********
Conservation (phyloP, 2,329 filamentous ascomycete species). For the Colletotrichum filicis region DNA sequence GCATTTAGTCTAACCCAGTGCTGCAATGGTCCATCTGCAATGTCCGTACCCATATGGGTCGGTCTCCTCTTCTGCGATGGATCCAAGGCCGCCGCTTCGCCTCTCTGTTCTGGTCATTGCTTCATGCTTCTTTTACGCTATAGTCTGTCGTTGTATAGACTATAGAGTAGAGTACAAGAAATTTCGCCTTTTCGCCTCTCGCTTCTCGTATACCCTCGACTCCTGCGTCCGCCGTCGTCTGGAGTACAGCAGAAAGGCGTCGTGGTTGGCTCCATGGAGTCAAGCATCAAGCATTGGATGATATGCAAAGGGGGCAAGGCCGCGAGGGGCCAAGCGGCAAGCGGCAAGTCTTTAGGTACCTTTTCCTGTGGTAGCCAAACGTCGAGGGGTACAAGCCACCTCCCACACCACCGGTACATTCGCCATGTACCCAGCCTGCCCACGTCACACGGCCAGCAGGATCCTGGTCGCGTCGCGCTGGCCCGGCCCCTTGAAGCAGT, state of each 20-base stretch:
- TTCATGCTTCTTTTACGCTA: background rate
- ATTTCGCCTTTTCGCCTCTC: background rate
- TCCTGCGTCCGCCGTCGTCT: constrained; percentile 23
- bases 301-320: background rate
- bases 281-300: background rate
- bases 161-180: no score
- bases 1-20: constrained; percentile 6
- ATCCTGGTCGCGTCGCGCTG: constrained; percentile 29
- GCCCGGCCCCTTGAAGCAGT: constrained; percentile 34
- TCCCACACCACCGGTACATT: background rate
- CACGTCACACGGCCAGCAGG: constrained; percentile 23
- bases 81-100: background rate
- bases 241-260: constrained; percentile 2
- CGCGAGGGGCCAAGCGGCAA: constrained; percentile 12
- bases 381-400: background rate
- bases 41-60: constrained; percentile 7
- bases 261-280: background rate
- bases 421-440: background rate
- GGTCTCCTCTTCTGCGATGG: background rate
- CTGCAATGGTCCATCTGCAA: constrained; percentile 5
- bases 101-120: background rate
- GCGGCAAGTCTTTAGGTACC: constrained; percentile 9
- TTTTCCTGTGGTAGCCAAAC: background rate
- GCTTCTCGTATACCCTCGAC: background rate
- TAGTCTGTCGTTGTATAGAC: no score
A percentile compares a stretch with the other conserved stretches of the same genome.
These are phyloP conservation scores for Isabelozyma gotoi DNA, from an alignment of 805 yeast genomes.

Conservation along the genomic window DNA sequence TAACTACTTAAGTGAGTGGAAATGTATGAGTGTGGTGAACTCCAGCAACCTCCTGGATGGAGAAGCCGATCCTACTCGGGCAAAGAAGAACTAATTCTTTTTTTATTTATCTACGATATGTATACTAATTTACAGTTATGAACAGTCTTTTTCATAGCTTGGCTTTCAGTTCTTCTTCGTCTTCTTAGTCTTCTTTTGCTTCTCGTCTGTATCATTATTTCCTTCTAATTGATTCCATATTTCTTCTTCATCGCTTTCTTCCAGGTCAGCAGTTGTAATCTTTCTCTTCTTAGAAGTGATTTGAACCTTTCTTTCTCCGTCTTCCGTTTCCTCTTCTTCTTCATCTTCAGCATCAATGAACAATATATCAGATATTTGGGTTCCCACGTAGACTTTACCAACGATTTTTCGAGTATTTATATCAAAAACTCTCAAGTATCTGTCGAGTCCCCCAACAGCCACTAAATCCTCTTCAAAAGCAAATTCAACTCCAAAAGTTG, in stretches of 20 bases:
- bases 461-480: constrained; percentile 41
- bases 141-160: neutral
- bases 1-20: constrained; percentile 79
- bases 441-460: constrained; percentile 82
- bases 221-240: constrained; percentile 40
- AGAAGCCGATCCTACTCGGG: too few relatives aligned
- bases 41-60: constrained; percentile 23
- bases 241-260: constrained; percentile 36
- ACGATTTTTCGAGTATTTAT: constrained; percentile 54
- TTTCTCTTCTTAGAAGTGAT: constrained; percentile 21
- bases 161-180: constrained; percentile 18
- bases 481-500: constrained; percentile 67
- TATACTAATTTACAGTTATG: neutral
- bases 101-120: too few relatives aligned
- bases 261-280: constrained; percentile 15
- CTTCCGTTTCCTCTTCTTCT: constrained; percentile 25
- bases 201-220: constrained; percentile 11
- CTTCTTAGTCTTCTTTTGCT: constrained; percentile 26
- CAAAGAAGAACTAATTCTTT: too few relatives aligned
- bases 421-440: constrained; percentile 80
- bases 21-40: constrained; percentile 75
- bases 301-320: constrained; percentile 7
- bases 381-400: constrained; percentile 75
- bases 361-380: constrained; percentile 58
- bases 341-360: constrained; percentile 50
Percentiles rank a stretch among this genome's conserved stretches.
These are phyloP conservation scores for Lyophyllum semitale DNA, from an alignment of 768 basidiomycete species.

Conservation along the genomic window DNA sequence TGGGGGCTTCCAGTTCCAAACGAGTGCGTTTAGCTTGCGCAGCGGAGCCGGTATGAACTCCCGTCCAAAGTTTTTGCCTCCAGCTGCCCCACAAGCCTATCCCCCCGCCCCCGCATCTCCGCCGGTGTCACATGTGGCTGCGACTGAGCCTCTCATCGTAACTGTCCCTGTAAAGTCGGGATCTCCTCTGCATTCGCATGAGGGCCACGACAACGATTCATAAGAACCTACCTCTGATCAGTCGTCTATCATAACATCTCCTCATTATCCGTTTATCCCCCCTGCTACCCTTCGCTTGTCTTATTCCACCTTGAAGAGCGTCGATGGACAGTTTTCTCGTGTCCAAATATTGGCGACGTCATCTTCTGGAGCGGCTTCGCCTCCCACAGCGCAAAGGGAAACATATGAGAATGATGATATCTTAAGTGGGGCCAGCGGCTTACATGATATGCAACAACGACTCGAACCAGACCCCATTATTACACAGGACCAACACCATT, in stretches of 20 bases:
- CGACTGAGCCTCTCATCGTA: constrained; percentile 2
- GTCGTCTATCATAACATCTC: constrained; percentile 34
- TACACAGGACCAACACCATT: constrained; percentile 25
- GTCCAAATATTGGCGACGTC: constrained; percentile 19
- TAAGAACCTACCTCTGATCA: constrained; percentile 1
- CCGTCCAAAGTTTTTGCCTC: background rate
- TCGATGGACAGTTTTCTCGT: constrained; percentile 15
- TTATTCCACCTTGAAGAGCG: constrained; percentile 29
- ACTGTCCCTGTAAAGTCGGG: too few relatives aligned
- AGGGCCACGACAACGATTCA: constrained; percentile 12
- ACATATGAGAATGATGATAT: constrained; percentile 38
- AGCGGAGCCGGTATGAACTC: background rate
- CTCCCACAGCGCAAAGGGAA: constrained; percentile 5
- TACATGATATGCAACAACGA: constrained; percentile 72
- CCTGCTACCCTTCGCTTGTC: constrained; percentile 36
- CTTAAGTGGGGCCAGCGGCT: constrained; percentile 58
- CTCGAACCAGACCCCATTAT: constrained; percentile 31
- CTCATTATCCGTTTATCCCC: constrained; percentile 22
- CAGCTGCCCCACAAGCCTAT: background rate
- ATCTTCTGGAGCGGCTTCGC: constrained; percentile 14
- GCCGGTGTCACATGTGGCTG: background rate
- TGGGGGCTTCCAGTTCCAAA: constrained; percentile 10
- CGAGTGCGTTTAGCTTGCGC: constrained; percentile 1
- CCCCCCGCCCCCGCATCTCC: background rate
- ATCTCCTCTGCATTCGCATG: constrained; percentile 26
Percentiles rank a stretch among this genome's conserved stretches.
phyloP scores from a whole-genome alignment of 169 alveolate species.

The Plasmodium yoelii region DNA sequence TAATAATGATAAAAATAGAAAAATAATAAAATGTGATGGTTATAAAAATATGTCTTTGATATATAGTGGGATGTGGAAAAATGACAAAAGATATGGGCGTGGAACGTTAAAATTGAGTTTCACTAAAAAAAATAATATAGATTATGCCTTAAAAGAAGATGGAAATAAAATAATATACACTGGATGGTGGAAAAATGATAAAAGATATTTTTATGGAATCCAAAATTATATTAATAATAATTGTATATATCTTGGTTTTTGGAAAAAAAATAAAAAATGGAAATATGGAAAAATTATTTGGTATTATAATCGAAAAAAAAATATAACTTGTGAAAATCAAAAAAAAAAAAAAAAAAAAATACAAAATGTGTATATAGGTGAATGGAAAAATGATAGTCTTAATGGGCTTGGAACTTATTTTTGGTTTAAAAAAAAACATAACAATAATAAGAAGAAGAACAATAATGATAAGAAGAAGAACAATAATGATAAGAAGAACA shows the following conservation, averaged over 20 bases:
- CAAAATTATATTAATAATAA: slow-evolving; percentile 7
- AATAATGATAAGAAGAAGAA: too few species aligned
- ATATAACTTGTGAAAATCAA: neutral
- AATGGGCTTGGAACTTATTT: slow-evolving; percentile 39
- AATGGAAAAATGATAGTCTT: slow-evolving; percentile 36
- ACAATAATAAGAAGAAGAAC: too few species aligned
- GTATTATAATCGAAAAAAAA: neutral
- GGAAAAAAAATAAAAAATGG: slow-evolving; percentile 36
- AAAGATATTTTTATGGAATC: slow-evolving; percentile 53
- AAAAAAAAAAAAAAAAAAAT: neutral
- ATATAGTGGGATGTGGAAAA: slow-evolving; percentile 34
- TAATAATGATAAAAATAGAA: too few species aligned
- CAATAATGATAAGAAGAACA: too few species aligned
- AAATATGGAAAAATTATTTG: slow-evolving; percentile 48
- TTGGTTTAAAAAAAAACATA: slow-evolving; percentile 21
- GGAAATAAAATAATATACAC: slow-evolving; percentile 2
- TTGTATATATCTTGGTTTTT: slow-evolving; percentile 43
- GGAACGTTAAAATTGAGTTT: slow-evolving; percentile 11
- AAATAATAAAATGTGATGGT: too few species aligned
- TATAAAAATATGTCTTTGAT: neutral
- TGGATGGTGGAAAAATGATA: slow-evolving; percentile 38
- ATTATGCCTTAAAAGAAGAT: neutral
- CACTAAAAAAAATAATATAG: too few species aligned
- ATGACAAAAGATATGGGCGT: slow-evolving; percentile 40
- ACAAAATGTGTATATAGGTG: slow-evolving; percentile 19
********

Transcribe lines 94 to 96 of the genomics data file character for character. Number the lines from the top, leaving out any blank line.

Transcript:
- AAAGATATTTTTATGGAATC: slow-evolving; percentile 53
- AAAAAAAAAAAAAAAAAAAT: neutral
- ATATAGTGGGATGTGGAAAA: slow-evolving; percentile 34